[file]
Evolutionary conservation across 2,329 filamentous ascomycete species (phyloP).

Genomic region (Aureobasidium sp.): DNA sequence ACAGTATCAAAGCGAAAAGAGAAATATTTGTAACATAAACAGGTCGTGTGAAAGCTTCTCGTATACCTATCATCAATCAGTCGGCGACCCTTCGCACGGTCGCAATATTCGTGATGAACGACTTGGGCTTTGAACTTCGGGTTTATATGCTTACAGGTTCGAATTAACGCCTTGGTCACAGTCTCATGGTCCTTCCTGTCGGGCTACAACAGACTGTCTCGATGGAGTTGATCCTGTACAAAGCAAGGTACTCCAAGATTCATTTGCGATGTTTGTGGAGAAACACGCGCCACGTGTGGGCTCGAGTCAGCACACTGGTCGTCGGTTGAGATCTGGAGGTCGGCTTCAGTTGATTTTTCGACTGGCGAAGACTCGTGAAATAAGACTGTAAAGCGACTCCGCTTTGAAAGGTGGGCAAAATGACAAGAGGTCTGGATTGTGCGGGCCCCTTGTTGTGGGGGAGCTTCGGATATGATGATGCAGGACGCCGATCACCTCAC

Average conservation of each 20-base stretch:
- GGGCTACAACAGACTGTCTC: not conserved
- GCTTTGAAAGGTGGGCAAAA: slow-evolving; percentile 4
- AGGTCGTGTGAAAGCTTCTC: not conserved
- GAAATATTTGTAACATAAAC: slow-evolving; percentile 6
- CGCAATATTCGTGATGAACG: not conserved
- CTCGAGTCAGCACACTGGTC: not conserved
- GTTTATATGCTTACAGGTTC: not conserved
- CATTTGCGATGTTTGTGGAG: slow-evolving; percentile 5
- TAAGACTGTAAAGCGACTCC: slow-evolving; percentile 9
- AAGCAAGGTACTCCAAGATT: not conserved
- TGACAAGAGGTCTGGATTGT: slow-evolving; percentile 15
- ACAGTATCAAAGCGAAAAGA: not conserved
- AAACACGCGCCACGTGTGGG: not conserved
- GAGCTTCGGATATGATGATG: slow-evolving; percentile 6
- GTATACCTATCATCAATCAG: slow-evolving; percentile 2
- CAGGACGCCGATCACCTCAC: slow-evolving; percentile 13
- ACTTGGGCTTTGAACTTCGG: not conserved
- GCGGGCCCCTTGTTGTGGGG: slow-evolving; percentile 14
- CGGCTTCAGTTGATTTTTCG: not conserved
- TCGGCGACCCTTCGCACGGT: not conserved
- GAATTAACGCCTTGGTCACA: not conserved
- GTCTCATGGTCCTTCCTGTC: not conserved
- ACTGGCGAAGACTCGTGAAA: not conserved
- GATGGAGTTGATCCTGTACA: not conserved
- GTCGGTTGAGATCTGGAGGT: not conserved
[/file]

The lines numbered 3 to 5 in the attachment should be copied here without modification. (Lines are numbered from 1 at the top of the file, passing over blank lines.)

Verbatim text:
Average conservation of each 20-base stretch:
- GGGCTACAACAGACTGTCTC: not conserved
- GCTTTGAAAGGTGGGCAAAA: slow-evolving; percentile 4